November 30, 2005

Impeachment of Man

Woman Against Time: Remembering Savitri Devi's 100th Birthday
R.G. Fowler Libertarian Socialist News: 10/22/2005
Savitri Devi was a philosopher, a religious thinker, and a tireless activist on behalf of National Socialism, Indo-European paganism, vegetarianism, animal welfare, and deep ecology. She also dabbled in fiction- writing and espionage. In 1958, with the publication of her magnum opus, "The Lightning and the Sun," she emerged as one of the most original and influential National Socialist thinkers of the post World War II era.
Savitri Devi was born Maximine Portaz on 30 September 1905 in Lyons, France at 8:45 a.m. She died shortly after midnight on 22 October 1982 in Sible Hedingham, Essex, England. Of English, Greek, and Italian ancestry, she described her nationality as "Indo-European." Savitri Devi had remarkable intellectual gifts, which she manifested at an early age. As a young child she learned French and English from her parents, then taught herself Modern Greek and some Ancient Greek. In time she became fluent in seven languages (English, French, Modern Greek, German, Icelandic, Hindi, and Bengali) and had knowledge of several others (e.g., Ancient Greek, Italian, Urdu, and other Indian languages). Savitri Devi also earned two Masters Degrees, in philosophy and physics- chemistry, and a Ph.D. in philosophy from the University of Lyons. Her first two books were her doctoral dissertations: "Essai-critique sur Théophile Kaïris" (Critical Essay on Theophilius Kaïris) (Lyons: Maximine Portaz, 1935) and "La simplicité mathématique" (Mathematical Simplicity) (Lyons: Maximine Portaz, 1935).
Savitri Devi also had a vast knowledge of religion and history, particularly ancient history, as well as an amazing memory, particularly for dates and names. She was also a brilliant and mesmerizing teacher who could lecture at length on countless topics without reference to notes. A self-described "nationalist of every nation" and an Indo-European pagan revivalist, Savitri Devi embraced National Socialism in 1929 while in Palestine. In 1935, she traveled to India to experience in Hinduism the last living remnants of the Indo-European pagan religious tradition. Settling eventually in Calcutta, she worked for the Hindu nationalist movement, which defended Hindu tradition from all universalistic and egalitarian ideologies, such as Christianity, Islam, Communism, and liberal democracy. In 1939, Savitri Devi married a Bengali Brahmin, the pro-Axis publisher Asit Krishna Mukherji (1903-1977). During World War II, she and her husband spied for the Japanese.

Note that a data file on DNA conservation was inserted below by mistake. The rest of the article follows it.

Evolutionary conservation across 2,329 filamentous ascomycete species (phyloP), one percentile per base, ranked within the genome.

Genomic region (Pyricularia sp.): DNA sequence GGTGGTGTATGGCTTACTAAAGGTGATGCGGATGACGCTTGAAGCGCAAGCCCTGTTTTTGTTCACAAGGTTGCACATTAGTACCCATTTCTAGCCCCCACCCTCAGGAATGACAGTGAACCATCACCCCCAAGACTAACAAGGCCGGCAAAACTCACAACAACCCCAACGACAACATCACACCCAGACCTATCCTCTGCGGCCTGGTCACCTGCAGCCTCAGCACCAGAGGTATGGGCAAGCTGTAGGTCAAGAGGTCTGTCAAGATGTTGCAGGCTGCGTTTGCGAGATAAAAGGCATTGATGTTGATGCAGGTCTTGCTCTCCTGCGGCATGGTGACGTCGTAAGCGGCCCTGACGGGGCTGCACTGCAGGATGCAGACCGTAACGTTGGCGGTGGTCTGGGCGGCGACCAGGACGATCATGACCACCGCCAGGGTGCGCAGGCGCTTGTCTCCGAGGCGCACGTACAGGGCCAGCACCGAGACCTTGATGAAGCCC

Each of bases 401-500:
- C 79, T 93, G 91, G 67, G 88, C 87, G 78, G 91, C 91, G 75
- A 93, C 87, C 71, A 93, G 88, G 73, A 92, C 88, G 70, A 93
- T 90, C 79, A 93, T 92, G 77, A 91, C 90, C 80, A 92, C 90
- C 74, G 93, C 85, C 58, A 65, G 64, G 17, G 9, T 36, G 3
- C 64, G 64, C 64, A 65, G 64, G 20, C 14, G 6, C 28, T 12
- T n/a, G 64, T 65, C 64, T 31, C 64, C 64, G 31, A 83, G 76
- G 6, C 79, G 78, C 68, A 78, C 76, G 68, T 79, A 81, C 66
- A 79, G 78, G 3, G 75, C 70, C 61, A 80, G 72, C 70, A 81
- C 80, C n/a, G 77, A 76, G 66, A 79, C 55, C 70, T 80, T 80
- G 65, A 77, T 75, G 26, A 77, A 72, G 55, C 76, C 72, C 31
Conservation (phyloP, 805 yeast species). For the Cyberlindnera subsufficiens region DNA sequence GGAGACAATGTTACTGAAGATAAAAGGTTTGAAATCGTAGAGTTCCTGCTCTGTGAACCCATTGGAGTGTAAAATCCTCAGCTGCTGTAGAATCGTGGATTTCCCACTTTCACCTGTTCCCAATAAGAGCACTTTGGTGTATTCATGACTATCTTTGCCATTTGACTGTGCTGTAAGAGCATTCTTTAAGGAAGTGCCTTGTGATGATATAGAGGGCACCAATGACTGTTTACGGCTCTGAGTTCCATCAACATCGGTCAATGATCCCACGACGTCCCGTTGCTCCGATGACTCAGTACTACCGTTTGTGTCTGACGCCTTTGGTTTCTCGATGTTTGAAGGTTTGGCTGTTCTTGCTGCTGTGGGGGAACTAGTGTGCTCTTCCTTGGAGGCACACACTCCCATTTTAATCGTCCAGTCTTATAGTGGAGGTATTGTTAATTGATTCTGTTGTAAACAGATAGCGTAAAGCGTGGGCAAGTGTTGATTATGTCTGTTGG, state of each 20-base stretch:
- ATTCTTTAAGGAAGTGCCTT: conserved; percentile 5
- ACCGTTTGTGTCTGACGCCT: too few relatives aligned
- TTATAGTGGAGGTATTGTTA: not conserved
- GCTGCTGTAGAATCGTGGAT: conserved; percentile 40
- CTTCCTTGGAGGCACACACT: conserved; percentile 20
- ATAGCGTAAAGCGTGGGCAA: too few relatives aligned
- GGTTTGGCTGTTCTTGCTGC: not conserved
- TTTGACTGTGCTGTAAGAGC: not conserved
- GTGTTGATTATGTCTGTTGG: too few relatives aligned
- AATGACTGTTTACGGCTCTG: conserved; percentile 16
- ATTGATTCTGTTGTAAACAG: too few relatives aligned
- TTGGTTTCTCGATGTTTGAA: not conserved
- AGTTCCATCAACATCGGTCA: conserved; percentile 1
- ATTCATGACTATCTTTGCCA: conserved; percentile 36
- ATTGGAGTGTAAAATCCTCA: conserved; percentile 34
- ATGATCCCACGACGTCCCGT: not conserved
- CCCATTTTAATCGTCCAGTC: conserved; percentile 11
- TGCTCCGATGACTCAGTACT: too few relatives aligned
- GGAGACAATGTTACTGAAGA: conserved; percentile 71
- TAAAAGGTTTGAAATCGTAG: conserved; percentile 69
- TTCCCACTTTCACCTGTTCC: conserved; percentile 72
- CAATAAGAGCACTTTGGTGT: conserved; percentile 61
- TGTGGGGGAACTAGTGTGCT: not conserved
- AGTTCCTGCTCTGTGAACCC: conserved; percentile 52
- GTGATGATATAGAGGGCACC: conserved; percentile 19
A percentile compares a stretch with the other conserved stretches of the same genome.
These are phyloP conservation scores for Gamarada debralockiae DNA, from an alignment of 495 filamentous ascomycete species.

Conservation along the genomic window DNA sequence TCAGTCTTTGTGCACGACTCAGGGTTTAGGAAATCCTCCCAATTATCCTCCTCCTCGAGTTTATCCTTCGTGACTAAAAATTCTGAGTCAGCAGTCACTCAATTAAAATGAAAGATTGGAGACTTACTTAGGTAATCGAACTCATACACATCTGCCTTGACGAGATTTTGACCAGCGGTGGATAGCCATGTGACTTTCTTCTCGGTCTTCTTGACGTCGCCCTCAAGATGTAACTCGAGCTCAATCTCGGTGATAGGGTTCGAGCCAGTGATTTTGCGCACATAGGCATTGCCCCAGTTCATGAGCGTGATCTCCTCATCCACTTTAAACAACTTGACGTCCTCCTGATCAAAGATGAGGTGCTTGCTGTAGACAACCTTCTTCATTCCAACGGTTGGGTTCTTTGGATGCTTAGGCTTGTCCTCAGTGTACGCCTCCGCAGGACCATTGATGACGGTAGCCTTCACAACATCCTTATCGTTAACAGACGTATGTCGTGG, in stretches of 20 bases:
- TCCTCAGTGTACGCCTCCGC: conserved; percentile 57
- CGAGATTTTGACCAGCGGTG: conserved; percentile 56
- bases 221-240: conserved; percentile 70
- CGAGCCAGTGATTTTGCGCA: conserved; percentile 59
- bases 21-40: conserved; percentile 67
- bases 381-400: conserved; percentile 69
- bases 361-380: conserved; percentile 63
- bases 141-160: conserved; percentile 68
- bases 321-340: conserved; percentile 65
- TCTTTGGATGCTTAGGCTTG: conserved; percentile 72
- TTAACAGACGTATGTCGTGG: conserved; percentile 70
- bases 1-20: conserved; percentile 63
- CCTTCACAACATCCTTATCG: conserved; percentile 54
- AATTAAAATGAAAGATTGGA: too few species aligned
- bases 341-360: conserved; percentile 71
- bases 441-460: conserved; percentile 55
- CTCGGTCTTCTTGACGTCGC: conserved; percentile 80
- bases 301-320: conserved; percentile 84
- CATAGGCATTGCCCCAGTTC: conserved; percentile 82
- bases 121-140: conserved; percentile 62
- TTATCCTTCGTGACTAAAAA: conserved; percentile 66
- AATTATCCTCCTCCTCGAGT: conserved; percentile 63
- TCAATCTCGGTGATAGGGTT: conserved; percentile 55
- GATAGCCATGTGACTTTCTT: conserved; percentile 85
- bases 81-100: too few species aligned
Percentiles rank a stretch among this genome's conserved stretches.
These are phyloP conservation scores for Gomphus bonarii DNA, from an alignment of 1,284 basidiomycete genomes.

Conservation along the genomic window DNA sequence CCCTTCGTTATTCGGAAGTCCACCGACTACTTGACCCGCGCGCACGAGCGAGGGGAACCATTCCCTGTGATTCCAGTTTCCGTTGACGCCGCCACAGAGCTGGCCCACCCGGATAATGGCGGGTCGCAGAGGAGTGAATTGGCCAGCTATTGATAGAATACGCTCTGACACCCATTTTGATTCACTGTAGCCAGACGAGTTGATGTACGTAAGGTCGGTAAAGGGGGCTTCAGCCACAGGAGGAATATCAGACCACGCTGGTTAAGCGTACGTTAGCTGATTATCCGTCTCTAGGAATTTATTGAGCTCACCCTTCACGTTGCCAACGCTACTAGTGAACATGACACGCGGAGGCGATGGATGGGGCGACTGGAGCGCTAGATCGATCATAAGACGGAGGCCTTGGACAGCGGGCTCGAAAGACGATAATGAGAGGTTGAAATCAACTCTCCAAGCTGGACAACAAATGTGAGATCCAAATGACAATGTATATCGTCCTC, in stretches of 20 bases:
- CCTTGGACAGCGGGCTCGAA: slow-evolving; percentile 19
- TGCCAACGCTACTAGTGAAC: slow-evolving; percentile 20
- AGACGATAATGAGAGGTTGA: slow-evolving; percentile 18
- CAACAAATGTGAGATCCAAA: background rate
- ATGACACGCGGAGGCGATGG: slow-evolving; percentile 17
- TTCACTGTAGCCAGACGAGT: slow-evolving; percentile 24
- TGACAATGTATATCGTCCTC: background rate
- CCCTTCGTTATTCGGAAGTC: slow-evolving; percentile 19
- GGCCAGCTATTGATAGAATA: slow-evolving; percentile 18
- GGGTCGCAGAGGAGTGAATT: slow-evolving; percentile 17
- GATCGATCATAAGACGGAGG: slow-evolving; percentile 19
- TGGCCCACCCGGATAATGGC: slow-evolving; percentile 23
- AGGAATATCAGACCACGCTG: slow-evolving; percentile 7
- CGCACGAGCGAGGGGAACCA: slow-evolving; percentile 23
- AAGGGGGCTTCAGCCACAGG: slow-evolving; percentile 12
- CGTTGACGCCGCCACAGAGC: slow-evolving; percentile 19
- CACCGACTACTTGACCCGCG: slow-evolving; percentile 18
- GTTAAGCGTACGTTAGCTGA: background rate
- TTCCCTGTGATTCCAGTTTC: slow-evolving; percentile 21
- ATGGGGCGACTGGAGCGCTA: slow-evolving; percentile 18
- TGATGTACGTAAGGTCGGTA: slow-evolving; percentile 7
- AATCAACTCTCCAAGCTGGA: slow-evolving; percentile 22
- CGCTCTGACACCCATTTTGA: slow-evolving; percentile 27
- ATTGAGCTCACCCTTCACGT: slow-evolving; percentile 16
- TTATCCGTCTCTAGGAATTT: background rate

In 1935, while studying at Rabindranath Tagore's Shantiniketan Ashram in Bengal, Maximine Portaz, at the suggestion of some fellow students, took the pen name Savitri Devi. Another focus of Savitri's interest while in India was a fellow sun- worshipper, the Ancient Egyptian "Heretic Pharaoh" Akhnaton (14th century BC), who was surely one of the most remarkable and enigmatic personalities in history. Nearly 60 years later, "Son of the Sun" is still one of the best books on Akhnaton. It is beautifully written, with a novelist's eye for concrete and colorful details. It is rigorously researched, drawing on all the relevant literature of the time.
Savitri revered National Socialist Germany as a Holy Land for all Aryans. But she never saw it during its glory days. Her first glimpse of it was in 1948, in ruins. Savitri's greatest work is "The Lightning and the Sun" (1958), which synthesizes National Socialism and the Aryan cyclical theory of history and advances the stunning claim that Adolf Hitler was an avatar — a human incarnation — of the Hindu god Vishnu, the sustainer of order. Savitri Devi was also a passionate crusader for vegetarianism, animal welfare, and deep ecology. She summarized her views on these matters in "Impeachment of Man." Savitri's other writings include "Souvenirs et réflexions d’une Aryenne" (Memories and Reflections of an Aryan Woman) (Calcutta: Savitri Devi Mukherji, 1976), her most comprehensive presentation of her philosophy.

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